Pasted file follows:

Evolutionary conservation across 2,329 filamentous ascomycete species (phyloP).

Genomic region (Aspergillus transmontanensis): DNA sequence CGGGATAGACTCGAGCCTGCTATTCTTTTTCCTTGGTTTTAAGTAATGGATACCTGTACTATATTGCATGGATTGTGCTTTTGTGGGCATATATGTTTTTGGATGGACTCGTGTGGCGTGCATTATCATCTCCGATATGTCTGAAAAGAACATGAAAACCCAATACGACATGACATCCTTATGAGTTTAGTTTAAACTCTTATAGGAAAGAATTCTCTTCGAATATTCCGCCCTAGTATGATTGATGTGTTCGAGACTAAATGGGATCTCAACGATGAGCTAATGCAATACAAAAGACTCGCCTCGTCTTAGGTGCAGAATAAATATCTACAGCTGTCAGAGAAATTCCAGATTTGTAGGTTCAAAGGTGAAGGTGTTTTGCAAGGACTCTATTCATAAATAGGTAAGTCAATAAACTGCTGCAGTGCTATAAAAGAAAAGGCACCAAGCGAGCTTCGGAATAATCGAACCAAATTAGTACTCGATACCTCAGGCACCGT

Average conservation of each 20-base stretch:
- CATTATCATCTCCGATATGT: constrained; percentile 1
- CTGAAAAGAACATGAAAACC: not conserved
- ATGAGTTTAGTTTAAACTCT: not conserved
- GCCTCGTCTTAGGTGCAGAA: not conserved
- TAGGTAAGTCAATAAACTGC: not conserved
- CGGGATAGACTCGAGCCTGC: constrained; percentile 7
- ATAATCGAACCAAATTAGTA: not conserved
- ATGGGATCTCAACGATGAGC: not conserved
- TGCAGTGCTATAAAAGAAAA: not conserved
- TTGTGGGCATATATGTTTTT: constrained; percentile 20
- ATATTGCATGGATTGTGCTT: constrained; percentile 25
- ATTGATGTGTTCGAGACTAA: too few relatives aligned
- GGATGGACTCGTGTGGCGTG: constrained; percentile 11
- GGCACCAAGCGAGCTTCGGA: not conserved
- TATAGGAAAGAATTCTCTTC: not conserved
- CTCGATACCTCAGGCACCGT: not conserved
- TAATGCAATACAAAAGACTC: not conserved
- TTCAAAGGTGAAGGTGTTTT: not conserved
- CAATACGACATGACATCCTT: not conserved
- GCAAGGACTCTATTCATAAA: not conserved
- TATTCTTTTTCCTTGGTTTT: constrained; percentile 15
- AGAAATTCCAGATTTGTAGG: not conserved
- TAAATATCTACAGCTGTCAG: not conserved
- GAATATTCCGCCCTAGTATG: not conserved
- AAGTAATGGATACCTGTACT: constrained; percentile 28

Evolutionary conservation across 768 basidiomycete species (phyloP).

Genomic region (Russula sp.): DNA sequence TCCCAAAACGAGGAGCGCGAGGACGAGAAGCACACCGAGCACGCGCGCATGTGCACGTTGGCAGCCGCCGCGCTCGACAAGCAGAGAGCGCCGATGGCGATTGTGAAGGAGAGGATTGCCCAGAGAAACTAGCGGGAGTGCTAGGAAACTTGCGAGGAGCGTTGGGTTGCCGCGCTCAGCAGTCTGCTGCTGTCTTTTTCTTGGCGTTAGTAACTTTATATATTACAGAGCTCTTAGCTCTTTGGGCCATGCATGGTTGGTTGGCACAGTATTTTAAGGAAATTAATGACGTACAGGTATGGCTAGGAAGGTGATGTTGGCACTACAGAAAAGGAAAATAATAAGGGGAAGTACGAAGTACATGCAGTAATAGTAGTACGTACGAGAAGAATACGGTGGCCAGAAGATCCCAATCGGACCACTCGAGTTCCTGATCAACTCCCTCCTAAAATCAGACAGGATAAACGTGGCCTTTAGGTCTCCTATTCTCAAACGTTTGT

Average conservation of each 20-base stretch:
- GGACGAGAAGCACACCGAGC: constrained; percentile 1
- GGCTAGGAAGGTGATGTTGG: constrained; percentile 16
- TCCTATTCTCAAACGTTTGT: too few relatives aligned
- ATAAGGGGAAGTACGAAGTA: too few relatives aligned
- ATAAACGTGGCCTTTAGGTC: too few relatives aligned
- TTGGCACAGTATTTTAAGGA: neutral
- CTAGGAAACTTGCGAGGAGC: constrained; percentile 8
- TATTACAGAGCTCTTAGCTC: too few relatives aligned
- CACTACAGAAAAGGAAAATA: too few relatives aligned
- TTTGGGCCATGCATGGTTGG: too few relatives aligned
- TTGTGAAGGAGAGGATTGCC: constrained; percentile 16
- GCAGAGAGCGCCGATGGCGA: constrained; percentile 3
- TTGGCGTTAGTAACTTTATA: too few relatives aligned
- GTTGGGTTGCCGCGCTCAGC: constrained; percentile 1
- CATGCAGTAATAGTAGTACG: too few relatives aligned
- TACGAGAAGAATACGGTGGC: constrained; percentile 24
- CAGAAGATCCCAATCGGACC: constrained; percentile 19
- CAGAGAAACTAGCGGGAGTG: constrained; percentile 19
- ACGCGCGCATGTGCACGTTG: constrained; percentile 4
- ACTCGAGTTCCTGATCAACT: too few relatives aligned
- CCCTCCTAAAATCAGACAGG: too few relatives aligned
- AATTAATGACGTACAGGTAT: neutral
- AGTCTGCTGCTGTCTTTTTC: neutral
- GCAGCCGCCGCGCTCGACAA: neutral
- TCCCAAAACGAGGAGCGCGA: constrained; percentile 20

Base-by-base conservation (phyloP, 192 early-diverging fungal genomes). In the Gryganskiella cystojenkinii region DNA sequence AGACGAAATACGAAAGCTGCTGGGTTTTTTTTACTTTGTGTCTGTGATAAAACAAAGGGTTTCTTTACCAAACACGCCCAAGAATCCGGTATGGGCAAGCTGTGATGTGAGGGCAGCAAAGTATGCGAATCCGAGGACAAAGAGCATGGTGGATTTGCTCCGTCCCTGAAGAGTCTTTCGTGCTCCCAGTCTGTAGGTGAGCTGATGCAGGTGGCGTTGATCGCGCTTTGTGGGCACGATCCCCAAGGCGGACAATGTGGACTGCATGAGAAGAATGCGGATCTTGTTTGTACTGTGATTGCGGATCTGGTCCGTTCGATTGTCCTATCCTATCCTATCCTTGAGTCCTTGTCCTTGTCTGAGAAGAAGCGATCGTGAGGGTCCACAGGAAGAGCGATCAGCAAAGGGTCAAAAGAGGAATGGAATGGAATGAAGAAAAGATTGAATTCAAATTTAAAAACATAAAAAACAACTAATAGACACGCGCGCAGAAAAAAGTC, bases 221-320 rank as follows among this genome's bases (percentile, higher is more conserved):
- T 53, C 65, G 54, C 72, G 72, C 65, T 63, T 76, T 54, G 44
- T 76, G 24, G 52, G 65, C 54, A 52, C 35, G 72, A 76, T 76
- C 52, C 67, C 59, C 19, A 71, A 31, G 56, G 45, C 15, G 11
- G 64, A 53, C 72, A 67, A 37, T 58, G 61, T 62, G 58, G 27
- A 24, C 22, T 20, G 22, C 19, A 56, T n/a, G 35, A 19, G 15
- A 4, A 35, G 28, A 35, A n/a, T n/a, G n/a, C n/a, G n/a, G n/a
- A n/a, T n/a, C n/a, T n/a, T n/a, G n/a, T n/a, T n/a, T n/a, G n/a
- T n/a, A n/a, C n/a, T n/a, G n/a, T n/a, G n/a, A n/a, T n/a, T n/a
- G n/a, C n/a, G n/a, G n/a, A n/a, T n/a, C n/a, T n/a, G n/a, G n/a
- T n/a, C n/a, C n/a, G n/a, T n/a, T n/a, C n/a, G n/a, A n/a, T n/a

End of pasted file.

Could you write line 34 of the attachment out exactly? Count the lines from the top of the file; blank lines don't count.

- TCCTATTCTCAAACGTTTGT: too few relatives aligned